The National Narcotics Agency (BNN) announced on Monday that an AirAsia Indonesia pilot identified only by the initials FI tested negative for drugs following a random test carried out by the Transportation Ministry.
"The results of the BNN laboratory test have been released and they are negative," BNN spokesman Comr. Sr. Sumirat Dwiyanto told the press in a conference as quoted by Antara news agency.
Sumirat said the agency received samples of FI's urine and hair on Jan. 1.
The pilot had undergone treatment in a hospital for typhoid fever and was still taking prescribed medicine on the day the drug test was administered.
"He was taking a number of prescribed drugs. This is not a drug-abuse case," he said.
The results of the test were sent to the ministry's aviation health division on Jan. 9.
The random drug test was administered following the crash of AirAsia flight QZ8501 on Dec. 28, which killed all 162 on board.
AirAsia Indonesia president director Sunu Widyatmoko said the airline would continue supporting the government's anti-drug programme.
"AirAsia Indonesia is always open to cooperation with relevant parties in fighting drug abuse, particularly in the air transportation sector," Sunu said in a press statement.
The pilot had earlier tested positive for morphine after being subjected to a random urine test conducted by the ministry in Bali following the AirAsia flight QZ8501 accident.
The tests involved 42 airline crew members, from which 41 tested negative and one positive.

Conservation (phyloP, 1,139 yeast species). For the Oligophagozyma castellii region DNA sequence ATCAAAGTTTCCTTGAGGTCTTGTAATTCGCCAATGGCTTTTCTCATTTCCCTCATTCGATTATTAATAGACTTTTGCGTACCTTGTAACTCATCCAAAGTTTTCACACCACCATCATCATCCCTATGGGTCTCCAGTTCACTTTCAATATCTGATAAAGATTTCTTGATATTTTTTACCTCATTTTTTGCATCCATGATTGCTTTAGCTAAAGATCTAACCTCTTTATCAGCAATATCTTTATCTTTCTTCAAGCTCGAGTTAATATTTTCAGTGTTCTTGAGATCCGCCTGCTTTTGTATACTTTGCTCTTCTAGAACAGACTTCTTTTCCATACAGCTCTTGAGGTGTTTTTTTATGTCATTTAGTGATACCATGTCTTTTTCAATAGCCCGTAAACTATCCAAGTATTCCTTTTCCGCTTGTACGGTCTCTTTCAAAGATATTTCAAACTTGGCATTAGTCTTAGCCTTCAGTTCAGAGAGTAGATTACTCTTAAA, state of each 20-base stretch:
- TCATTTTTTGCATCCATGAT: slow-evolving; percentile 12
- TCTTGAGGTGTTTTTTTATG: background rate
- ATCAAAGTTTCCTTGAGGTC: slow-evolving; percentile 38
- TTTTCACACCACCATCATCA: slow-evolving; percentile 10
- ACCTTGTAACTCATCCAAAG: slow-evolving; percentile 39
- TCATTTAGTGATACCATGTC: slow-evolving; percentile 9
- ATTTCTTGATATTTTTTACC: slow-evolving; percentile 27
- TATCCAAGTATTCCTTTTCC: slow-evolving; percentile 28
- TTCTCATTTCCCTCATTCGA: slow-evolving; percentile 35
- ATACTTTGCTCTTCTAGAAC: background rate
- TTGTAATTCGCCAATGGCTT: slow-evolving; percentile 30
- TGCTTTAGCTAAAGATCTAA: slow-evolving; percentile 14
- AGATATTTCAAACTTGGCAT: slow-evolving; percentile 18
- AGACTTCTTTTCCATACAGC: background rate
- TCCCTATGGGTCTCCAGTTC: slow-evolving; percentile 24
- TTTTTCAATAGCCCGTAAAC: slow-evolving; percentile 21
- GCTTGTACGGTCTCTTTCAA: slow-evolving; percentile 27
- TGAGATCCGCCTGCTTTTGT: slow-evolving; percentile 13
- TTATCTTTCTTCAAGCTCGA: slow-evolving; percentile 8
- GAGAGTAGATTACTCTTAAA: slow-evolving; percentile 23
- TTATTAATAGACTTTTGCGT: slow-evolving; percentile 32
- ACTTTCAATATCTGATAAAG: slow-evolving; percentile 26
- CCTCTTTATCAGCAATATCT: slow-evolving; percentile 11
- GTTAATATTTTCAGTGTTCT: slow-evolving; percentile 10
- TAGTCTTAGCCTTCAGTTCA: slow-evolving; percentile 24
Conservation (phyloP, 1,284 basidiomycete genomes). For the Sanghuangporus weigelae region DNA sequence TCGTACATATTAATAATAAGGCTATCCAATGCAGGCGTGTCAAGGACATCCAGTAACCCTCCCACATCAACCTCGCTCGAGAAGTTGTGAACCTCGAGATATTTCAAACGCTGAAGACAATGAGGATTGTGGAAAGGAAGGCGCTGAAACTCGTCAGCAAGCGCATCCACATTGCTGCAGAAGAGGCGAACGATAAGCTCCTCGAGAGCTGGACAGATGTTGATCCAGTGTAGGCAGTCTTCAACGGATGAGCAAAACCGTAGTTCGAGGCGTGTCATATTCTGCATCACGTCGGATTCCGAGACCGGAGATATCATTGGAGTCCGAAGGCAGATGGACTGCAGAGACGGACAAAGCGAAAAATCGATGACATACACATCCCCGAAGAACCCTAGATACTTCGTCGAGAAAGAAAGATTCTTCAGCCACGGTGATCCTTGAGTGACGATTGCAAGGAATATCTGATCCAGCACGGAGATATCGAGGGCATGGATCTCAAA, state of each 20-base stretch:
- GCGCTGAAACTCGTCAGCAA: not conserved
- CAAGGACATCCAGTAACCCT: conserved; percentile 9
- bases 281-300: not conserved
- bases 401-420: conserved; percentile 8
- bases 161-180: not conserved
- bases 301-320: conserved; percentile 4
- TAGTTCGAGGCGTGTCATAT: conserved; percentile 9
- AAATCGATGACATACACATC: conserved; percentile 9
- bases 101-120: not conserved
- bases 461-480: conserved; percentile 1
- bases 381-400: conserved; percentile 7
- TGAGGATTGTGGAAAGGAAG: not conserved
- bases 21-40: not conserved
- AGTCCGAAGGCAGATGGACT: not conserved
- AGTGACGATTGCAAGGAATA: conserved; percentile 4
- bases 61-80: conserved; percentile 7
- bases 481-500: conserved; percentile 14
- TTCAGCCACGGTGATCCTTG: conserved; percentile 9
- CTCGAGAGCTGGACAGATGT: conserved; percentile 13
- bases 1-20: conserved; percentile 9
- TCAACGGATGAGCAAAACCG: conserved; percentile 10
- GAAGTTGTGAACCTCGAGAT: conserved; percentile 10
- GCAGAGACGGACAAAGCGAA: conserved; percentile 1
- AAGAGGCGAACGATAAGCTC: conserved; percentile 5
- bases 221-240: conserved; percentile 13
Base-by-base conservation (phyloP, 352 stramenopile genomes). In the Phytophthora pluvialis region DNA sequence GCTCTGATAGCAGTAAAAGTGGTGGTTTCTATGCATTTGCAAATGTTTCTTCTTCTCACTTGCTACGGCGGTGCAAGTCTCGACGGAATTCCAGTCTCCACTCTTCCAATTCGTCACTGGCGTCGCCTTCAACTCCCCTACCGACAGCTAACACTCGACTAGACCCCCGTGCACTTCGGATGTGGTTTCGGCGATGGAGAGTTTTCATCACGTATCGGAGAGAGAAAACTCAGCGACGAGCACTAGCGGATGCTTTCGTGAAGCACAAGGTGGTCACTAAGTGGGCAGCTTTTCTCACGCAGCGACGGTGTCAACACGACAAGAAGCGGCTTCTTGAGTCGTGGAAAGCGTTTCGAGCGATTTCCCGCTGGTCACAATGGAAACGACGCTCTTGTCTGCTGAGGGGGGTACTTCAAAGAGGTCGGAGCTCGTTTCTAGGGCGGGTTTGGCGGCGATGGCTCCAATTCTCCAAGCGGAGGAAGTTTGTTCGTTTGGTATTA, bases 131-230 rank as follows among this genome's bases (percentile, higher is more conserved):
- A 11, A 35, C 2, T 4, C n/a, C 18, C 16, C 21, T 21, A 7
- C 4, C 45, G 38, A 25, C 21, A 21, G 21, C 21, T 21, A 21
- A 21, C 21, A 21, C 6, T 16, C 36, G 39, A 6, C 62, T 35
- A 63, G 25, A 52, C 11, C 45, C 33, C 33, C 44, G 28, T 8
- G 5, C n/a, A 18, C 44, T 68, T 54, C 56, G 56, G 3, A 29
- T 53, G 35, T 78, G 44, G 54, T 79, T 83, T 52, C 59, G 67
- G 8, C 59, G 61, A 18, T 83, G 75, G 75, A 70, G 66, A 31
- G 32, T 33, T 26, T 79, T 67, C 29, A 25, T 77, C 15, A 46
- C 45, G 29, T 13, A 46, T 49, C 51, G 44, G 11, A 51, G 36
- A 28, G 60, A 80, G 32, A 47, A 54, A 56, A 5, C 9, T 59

In early 2012, the ministry revealed that it had penalized pilots and crew members of budget carrier Lion Air who were arrested for drug possession.
Several pilots were caught in possession of drugs months before the announcement, including a Lion Air pilot identified as A, who was caught with crystal methamphetamine in a karaoke bar in Makassar, South Sulawesi; Lion Air pilot Muhammad Nasri and two co-pilots were arrested at a drug party in Tangerang, Banten.
Meanwhile, on Monday morning, divers from the joint search and rescue team were still trying to lift the fuselage of AirAsia flight QZ8501 from the ocean floor in the Karimata Strait, Central Kalimantan, after it failed to perform the task twice last week.
The team is trying a new method to lift the fuselage that involves a new rope-tying technique to connect the fuselage to the lifting bags.
"Our evaluation shows the problem come from the tying [method]," said National Search and Rescue Agency's (Basarnas) operational director, Air Commodore SB Supriyadi.